very quickly. She’s passionate, and furious, and she often runs away when she’s
angry with Michael. I also feel like she got angry with him very easily. I’m
not saying she got too easily angry all the time. Michael is a sweet,
privileged, corn fed, kind man, but has never really met any hardship, and when
he does he shuts down and gets angry and doesn’t know how to fix it and then
gets angry at others that they’re not fine.
I got really furious with Michael for not having the imagination to
guess what happened to Mireille when she was held captive. I realize he’s
probably trying to protect himself and he doesn’t want anything to have
happened, so he just pretends nothing happened. It made me angry, because he
didn’t seem to understand that Mireille couldn’t just snap out of it. He, and
her family, didn’t get why she couldn’t see the doctor. I loved his family, his
mother and father, for being better people than him and telling him off for how
he was acting.
I really thought Mireille’s reaction to what happened was amazing. She
basically just tried to run away and ignore her problems. I obviously haven’t
been kidnapped and abused, but it feels like a very true and real reaction. She
tries to take back her power and her self-control. She tries to take back her
sexual power and be in charge again, and she has no idea how, and she also
seems terrified of asking for help, because they’d have to touch her, and she
can’t cope with that.
I really liked that we saw the release of Mireille. Sabrina from
unmanagedmischief pointed out that similar novels are only about the captivity.
And not about the release and the after, but this one does. It seems better
this way. Because whenever I watch like… Criminal Minds, say, I always wonder
how the victims/survivors deal with what happened. Because it’s clearly not
just okay and over. And I enjoyed that we got to see how Mireille dealt with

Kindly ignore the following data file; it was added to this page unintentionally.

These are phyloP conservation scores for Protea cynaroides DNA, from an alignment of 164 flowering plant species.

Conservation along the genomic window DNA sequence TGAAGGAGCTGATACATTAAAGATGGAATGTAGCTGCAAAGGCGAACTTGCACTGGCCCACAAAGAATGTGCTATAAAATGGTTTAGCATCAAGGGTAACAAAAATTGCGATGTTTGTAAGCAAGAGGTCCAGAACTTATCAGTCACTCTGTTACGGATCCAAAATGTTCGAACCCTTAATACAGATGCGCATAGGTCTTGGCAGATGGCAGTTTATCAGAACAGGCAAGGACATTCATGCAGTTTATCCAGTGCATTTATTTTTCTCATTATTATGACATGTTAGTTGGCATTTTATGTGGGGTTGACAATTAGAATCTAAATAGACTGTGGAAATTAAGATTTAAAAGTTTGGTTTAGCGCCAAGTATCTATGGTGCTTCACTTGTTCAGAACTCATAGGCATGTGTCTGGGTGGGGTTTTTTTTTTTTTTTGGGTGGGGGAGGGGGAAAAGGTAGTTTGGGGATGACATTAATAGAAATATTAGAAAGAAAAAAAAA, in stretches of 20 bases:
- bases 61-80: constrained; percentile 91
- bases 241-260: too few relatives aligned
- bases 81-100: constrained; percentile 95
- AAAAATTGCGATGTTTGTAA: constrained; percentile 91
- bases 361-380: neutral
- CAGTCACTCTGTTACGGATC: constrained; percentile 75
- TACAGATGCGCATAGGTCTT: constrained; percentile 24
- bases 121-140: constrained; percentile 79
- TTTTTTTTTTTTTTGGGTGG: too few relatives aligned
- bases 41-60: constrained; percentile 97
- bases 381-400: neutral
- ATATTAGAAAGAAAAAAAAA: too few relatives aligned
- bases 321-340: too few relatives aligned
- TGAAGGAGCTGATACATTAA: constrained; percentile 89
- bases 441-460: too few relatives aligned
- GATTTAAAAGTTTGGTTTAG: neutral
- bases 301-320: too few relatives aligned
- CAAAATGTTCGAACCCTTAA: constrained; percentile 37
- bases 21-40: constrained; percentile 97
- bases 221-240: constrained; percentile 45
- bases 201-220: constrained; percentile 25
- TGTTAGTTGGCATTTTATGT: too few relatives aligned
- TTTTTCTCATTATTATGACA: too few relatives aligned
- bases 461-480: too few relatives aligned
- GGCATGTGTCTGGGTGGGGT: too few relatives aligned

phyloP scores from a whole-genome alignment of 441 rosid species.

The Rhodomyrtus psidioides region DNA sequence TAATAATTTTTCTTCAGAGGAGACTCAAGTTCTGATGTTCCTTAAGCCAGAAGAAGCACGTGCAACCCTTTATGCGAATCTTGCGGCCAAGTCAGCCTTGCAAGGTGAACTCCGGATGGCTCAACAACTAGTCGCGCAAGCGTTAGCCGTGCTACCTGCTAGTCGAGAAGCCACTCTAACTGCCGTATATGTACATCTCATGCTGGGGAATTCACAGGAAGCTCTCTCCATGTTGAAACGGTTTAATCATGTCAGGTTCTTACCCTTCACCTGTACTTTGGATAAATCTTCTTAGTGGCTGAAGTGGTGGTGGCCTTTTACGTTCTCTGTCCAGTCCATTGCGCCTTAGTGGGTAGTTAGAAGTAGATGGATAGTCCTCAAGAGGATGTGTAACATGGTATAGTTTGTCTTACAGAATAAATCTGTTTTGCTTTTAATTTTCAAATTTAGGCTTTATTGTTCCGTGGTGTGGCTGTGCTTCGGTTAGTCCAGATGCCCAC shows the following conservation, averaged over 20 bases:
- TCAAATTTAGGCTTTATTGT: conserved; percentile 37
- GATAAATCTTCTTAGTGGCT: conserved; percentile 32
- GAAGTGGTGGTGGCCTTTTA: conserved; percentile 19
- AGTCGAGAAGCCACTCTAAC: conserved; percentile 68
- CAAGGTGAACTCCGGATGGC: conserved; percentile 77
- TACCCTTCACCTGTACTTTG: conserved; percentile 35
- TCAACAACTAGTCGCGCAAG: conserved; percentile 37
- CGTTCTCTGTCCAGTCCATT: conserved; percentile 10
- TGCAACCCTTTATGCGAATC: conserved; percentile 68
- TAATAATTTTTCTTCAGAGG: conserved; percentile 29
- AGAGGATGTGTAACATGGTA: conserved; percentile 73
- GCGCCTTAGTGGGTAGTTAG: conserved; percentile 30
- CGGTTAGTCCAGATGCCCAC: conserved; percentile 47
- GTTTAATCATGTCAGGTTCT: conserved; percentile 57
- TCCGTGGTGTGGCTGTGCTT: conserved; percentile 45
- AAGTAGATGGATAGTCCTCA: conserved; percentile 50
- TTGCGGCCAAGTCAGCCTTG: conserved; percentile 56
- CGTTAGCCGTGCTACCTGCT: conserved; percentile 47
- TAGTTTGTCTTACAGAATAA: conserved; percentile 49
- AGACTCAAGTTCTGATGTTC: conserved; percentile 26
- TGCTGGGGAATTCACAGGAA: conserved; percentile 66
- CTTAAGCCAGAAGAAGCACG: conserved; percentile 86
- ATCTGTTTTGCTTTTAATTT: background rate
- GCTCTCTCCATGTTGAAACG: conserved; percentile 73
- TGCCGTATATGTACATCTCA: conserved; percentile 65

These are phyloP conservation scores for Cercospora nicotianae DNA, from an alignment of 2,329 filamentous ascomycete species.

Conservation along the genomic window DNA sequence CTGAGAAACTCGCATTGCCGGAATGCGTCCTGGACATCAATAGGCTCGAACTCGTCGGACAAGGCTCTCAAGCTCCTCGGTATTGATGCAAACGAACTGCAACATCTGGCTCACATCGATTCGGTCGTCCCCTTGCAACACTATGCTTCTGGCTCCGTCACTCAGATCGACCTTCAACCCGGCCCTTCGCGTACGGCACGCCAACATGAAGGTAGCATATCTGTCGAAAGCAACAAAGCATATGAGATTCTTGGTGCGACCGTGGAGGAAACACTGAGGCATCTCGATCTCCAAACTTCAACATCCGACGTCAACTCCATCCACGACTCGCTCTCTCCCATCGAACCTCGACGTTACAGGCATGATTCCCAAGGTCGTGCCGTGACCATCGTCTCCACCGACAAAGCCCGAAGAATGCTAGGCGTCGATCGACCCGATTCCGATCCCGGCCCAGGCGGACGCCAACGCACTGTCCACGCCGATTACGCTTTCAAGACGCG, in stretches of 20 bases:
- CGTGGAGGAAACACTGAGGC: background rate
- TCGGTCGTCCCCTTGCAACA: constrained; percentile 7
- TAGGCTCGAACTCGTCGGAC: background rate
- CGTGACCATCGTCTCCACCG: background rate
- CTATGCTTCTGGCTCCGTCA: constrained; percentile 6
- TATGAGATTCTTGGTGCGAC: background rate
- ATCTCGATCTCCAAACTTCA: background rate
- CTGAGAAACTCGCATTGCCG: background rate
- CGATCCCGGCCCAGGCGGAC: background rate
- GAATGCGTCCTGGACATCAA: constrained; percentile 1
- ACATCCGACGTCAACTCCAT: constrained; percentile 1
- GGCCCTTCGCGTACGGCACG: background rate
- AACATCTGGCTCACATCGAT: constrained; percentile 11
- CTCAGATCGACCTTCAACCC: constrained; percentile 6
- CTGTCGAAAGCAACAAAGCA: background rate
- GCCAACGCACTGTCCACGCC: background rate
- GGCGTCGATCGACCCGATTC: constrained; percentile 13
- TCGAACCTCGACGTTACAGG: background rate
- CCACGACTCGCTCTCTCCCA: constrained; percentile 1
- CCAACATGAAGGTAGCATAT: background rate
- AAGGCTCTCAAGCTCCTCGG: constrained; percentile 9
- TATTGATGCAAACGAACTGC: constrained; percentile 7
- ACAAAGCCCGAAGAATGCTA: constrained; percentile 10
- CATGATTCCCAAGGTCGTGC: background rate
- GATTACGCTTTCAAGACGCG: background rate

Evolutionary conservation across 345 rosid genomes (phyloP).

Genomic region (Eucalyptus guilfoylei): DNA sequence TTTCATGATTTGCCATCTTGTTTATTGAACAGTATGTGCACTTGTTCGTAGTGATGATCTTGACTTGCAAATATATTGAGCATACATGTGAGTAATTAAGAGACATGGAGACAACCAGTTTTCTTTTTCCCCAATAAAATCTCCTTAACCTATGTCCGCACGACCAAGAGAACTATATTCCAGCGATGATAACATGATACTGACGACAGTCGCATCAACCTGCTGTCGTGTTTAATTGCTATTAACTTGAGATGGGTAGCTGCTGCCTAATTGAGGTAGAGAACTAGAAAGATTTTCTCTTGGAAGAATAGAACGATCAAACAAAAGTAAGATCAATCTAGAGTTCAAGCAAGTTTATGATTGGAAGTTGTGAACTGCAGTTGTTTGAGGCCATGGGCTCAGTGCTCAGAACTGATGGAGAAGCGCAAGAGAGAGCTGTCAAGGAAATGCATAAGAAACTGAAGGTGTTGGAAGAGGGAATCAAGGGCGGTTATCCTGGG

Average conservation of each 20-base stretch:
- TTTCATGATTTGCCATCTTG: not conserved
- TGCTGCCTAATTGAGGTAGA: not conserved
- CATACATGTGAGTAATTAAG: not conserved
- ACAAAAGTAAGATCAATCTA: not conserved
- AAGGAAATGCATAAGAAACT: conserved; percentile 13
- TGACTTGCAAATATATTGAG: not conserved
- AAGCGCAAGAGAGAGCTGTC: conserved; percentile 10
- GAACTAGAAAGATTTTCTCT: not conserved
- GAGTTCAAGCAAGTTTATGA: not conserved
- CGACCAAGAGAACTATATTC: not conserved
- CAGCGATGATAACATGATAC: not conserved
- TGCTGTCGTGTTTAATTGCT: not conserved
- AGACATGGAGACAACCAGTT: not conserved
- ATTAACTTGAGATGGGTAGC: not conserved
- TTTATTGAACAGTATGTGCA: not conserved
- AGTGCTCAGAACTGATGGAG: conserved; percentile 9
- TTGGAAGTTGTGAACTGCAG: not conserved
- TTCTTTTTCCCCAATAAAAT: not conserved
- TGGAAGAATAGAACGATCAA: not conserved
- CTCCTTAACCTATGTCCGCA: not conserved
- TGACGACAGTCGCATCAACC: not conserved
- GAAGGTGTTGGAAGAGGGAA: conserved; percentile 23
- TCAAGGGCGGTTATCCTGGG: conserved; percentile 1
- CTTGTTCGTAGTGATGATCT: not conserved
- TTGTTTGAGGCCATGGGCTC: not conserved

it, and how she and her husband moved on. This isn’t too spoiler-y, by the way,
she mentions almost right away during her captivity that there is an after.
The novel is mainly told from Mireille’s perspective in first person.
Sometimes it’s told from Michael’s perspective, or from Mireille’s father’s
perspective. I can’t remember his name. Anyway. It bugged me, not because I
don’t want to know what they’re thinking or doing, but because I’m a jackass
about consistency. If you pick a writing style, including a perspective, you
have put a constraint on yourself. You have chosen a limitation. So you have to
stick to it. I’m sorry, but you can’t just do what you want, there would be
chaos. I realize I’m being weird, and that sometimes it’s not just feasible,
but this really annoys me. You picked a
style, stay in your lane. I also realize this is my own weirdness, and I try
not to hold it against writer, because I’m clearly weird, it just bugged me. By the way, authors can do what they want, who cares about me, it just annoys me.
It’s incredible, and beautiful. It’s almost weird how beautiful it is,
it feels so wrong compared to how ugly the subject matter is. I’ve also read
Roxane Gay’s Bad Feminist, and I look forward to reading more of her books.